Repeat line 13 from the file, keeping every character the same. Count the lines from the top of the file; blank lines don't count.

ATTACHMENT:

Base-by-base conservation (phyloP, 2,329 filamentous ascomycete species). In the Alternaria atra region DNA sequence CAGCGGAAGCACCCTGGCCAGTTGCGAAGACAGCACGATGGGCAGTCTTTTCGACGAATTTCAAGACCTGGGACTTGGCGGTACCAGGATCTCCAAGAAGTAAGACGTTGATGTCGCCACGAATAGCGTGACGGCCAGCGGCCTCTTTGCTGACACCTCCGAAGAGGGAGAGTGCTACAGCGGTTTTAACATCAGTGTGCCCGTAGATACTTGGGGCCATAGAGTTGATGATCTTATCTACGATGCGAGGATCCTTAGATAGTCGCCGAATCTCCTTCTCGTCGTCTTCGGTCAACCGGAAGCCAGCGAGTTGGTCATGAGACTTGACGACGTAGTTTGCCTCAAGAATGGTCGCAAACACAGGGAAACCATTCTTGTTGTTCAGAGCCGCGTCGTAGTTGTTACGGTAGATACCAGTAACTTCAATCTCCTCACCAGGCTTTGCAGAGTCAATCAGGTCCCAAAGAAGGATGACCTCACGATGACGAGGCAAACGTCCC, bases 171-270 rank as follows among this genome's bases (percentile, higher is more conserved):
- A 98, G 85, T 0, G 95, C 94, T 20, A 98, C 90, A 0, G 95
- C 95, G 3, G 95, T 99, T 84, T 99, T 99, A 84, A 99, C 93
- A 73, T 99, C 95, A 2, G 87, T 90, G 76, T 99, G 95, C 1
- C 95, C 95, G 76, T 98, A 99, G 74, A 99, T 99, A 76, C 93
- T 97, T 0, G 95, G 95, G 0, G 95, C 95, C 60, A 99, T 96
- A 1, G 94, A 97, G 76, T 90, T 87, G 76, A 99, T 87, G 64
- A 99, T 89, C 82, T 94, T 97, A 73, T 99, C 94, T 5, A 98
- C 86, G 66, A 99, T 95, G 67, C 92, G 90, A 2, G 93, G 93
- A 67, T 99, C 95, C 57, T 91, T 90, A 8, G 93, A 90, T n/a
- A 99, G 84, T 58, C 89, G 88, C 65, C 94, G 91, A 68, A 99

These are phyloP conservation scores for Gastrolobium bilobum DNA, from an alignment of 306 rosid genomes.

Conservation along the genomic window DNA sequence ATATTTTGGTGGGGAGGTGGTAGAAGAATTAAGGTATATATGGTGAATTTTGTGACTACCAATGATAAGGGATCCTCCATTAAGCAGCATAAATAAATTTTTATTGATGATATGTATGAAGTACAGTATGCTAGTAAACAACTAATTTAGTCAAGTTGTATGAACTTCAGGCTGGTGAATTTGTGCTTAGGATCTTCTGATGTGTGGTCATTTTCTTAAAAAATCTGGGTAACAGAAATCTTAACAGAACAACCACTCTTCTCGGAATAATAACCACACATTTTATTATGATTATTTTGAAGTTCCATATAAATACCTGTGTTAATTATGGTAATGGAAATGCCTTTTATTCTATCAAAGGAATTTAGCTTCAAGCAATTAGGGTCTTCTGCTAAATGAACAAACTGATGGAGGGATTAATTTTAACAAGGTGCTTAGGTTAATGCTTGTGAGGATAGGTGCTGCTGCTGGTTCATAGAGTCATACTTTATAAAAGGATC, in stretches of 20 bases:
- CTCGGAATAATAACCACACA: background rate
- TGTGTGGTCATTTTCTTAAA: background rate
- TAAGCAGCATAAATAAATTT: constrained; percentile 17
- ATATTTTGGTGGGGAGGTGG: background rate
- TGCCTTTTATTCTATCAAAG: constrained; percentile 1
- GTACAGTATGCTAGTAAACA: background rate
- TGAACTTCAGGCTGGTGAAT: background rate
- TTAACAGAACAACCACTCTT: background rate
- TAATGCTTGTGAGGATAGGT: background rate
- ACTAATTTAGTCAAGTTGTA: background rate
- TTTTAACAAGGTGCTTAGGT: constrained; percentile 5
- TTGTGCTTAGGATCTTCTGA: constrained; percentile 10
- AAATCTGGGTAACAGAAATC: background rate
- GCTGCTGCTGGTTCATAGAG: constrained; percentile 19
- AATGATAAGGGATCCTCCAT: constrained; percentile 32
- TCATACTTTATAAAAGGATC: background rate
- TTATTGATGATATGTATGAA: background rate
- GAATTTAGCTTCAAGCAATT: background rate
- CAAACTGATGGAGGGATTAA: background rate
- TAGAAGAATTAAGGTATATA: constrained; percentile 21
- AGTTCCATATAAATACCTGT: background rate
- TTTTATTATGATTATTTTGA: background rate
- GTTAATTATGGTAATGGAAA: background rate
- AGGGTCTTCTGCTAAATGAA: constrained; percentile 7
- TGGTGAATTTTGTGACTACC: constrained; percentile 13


Conservation along the genomic window DNA sequence ATATTTTGGTGGGGAGGTGGTAGAAGAATTAAGGTATATATGGTGAATTTTGTGACTACCAATGATAAGGGATCCTCCATTAAGCAGCATAAATAAATTTTTATTGATGATATGTATGAAGTACAGTATGCTAGTAAACAACTAATTTAGTCAAGTTGTATGAACTTCAGGCTGGTGAATTTGTGCTTAGGATCTTCTGATGTGTGGTCATTTTCTTAAAAAATCTGGGTAACAGAAATCTTAACAGAACAACCACTCTTCTCGGAATAATAACCACACATTTTATTATGATTATTTTGAAGTTCCATATAAATACCTGTGTTAATTATGGTAATGGAAATGCCTTTTATTCTATCAAAGGAATTTAGCTTCAAGCAATTAGGGTCTTCTGCTAAATGAACAAACTGATGGAGGGATTAATTTTAACAAGGTGCTTAGGTTAATGCTTGTGAGGATAGGTGCTGCTGCTGGTTCATAGAGTCATACTTTATAAAAGGATC, in stretches of 20 bases: